Figure 6 shows that the fragmentation after the first crack is almost symmetric. Summing the right and left side bifurcation angles one reaches \(149^{\circ }\) and \(155^{\circ }\). The branching angle was found between \(21^{\circ }\) and \(50^{\circ }\) which is a bit less than the value observed in previous experiments (Nielsen et al. 2008). The crack opening length between two bifurcations was found quasi constant \(({\sim }6{-}8\hbox { mm})\) indicating a uniformly increasing energy release (Broek 1982).
Fig. 6

Angles of branching under the loading wedge

Fragment density

Many articles focused on the relation between the tempered stress field and the fragment size of toughened glass plates (Schiavonato et al. 2005; Dubru and Nugue 2005). Barsom (1968) and later Warren (2001) developed a method based on fracture mechanics. They were trying to predict the average fragment size as a function of the toughened stress field. Their experiments showed that this size is strongly underestimated by theories. They presumed that all the stored elastic energy dissipates into crack opening which is not the case (Tandon and Glass 2005). These tests were performed on 1.8–8.2 mm thick chemically tempered glass plates used for electronic purposes. The glass specimens in their work were much thinner and the fragments were much smaller than observed in typical structural glass plates.

Figure 7 shows that the fragments of the thicker plate are significantly bigger which indicates a relation between the fragment size and the glass plate thickness. It is well known (Broek 1982) that the opening of a unit of crack length in thicker plates needs a higher energy threshold because of the bigger crack surface. Also the stress field created by the tempering process is not constant as a function of thickness as it was shown in Table 1. Thicker glass plates have smaller stresses than thinner ones. Therefore, due to the smaller elastic energy and the greater need for it, fewer cracks form and the size of the fragments remain larger.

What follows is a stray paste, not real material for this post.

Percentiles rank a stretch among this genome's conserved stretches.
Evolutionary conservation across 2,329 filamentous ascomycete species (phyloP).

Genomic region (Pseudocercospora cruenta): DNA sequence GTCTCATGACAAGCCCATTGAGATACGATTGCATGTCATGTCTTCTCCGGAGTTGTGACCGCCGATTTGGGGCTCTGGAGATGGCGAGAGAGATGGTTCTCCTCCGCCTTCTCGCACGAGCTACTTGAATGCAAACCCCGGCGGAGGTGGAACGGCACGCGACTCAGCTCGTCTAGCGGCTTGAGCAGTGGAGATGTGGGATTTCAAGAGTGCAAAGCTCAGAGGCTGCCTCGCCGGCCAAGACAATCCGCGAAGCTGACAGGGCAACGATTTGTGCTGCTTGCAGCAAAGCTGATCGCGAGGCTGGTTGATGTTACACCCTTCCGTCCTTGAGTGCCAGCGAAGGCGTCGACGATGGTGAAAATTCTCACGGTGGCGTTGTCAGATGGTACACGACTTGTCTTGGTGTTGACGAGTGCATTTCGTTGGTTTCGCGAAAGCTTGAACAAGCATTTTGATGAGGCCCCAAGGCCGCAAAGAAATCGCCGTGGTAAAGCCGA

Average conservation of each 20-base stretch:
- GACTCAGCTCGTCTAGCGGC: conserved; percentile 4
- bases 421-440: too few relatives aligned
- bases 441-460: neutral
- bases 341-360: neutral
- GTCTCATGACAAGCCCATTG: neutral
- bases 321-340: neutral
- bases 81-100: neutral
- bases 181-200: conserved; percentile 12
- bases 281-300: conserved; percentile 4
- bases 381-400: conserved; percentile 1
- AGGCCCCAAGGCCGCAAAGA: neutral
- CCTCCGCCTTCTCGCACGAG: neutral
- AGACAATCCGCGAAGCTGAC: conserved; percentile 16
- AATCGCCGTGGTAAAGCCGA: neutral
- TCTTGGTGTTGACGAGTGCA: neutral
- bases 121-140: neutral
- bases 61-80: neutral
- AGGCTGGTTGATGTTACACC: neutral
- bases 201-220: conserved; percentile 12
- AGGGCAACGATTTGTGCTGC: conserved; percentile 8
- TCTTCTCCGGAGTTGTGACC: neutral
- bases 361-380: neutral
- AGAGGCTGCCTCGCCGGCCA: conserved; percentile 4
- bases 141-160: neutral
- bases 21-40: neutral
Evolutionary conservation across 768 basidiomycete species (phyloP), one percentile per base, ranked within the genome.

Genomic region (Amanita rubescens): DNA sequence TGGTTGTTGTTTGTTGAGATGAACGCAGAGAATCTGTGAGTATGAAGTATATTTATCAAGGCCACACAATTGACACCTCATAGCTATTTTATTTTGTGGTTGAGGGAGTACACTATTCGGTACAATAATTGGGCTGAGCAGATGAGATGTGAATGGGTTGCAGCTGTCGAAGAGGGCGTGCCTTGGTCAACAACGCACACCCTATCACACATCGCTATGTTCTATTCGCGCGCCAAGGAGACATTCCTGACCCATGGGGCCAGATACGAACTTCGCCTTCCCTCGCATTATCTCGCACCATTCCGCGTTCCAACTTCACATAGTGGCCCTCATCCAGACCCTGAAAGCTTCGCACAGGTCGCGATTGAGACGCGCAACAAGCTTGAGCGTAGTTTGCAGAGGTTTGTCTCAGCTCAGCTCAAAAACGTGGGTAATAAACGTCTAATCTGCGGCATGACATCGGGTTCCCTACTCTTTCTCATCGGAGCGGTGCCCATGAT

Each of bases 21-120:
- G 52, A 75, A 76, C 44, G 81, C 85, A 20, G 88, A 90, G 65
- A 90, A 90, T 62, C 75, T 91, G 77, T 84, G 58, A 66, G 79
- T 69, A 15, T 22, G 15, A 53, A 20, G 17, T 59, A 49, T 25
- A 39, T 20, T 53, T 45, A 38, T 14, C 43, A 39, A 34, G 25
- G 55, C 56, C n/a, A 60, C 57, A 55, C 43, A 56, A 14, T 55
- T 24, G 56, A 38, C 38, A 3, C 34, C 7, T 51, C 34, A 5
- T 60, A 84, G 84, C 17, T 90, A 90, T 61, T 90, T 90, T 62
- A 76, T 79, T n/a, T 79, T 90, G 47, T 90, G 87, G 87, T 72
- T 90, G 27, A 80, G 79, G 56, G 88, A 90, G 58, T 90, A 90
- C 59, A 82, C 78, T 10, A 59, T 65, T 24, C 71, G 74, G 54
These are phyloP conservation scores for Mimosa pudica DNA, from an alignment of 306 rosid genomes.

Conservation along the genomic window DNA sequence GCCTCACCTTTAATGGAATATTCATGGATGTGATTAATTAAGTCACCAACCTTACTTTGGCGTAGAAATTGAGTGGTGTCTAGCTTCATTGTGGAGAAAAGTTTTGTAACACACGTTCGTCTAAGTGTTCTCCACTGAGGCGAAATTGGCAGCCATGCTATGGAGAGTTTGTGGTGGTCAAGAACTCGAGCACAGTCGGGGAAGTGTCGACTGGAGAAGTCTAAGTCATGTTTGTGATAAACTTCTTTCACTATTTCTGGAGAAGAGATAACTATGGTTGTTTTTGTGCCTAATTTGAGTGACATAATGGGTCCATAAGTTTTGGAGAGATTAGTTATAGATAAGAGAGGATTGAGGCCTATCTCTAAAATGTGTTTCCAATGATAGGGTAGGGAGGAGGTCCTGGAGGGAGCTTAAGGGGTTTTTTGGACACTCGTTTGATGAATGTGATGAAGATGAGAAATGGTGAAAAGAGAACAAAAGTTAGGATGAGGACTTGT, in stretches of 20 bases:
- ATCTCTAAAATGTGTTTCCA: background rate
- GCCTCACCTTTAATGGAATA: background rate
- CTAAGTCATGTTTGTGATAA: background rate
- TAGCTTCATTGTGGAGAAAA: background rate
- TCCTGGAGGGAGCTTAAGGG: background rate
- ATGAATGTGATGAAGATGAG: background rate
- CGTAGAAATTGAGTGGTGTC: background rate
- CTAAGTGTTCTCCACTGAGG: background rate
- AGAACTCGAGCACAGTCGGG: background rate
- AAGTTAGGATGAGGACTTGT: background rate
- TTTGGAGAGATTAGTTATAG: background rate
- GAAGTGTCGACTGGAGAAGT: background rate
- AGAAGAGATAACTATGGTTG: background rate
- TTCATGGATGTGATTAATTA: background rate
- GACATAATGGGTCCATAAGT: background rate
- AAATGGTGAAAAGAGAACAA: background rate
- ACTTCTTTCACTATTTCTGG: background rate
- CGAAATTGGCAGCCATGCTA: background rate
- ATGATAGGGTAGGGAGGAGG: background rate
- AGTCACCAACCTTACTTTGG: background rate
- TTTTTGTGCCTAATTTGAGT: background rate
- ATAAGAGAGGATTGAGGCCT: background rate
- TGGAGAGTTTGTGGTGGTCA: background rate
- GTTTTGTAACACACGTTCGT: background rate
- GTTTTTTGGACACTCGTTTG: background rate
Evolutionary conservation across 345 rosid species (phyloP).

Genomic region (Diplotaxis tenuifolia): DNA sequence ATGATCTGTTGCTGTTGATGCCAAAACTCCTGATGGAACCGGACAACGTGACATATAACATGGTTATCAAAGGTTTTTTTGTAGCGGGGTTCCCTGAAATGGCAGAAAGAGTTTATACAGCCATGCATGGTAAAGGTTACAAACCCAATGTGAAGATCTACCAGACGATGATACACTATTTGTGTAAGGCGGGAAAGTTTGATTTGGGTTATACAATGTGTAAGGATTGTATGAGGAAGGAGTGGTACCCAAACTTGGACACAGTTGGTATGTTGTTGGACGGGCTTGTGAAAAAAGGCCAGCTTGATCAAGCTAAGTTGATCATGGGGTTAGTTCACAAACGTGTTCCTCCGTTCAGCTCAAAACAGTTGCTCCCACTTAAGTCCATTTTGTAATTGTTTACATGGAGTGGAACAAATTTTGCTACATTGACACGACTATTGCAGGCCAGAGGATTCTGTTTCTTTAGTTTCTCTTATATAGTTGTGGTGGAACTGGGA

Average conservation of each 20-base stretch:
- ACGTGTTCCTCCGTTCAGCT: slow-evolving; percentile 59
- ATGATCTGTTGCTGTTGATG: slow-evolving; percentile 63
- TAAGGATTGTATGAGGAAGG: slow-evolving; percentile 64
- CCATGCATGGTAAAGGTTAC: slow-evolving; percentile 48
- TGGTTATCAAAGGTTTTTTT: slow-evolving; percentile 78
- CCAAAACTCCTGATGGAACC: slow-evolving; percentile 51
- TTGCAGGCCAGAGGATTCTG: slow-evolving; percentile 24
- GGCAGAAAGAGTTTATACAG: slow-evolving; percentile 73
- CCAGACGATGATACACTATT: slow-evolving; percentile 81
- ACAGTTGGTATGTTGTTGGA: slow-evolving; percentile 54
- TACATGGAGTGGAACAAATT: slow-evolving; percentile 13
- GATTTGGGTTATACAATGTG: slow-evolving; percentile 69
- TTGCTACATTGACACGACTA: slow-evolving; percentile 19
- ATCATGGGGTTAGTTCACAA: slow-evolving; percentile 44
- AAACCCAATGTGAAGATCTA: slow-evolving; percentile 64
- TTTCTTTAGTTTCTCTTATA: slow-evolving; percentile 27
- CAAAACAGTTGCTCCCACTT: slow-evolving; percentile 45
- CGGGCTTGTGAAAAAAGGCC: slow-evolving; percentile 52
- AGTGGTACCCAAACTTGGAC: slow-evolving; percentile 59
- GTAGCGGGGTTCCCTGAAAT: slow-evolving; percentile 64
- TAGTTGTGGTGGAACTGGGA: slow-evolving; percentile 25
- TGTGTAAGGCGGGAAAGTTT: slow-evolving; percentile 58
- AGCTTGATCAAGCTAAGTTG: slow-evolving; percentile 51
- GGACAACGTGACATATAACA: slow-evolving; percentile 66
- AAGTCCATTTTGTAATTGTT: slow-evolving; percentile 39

Fig. 7

Fracture pattern for 6 and 10 mm thick glass plates (\(10\times 10\hbox { cm}\) area)

In Table 3 the average number of fragments are shown counted in a \(10\times 10\hbox { cm}\) area far from the wedge.
Table 3

Fragment count in 6 and 10 mm thick glass plates after failure

No.

Thickness

Amount of fragments—\(n_{a}\) (–)

h (mm)

\(n_{a}\)

No.

h (mm)

\(n_{a}\)

1

6

524

6

10

237

2

6

450

7

10

223

3

6

572

8

10

206

4

6

445

9

10

243

5

6

436

10

10

195

Mean (–)

485 (60)

  

221 (20)

Density (\(1/\hbox {cm}^{2}\))

4.9

  

2.2

The measurements were taken far from the wedge

This section studies the experimental fracture pattern and develops a method to calculate tempered stress field using the fragment count.

To precisely understand the governing fracture pattern, the tempered stress field had to be measured. The effects of the normal stress along the thickness (z) and all the shear stresses were found to be approximately zero \((\sigma _z \approx \tau _{xy} \approx \tau _{xz} \approx \tau _{yz} \approx 0)\). The remaining two normal stresses were considered equal. The variation of these stress components along the thickness was considered according to Eq. (1):
$$\begin{aligned} \sigma _x \left( z \right) =\sigma _y \left( z \right) =\sigma _c \left[ {\frac{1}{2}-6\left( {\frac{z}{h}} \right) ^{2}} \right] , \end{aligned}$$
(1)
where \(\sigma _c \) is the surface compression stress, h is the thickness of the plate and z is the axis perpendicular to the glass plate. Note, that the compression on the surface is twice as large as the tension in the center. To have a better understanding of the governing stress field as a function of thickness, the compression stress results of Nielsen et al. (2010a) were plotted next to this work in Fig. 8. We were able to obtain a regression on \(\sigma _c \left( h \right) \) using a hyperbolic function.
Fig. 8

Surface compression stress with a hyperbolic fit (circles this work, crosses Nielsen et al. 2010a, b)

Warren (2001) assumed that only tensile stress is dissipated during the fragmentation. We concluded based on our experiments and the work of Nielsen et al. (2008) that not only the inner core breaks, but the whole glass plate throughout its thickness as well. At first the core cracks creating a sharp defect in the volume. This leads to partially compressed and extended zones. This stress rearrangement causes further crack propagation until the stress decreases to the point where there is not enough energy to propagate further. The process is illustrated in Fig. 9.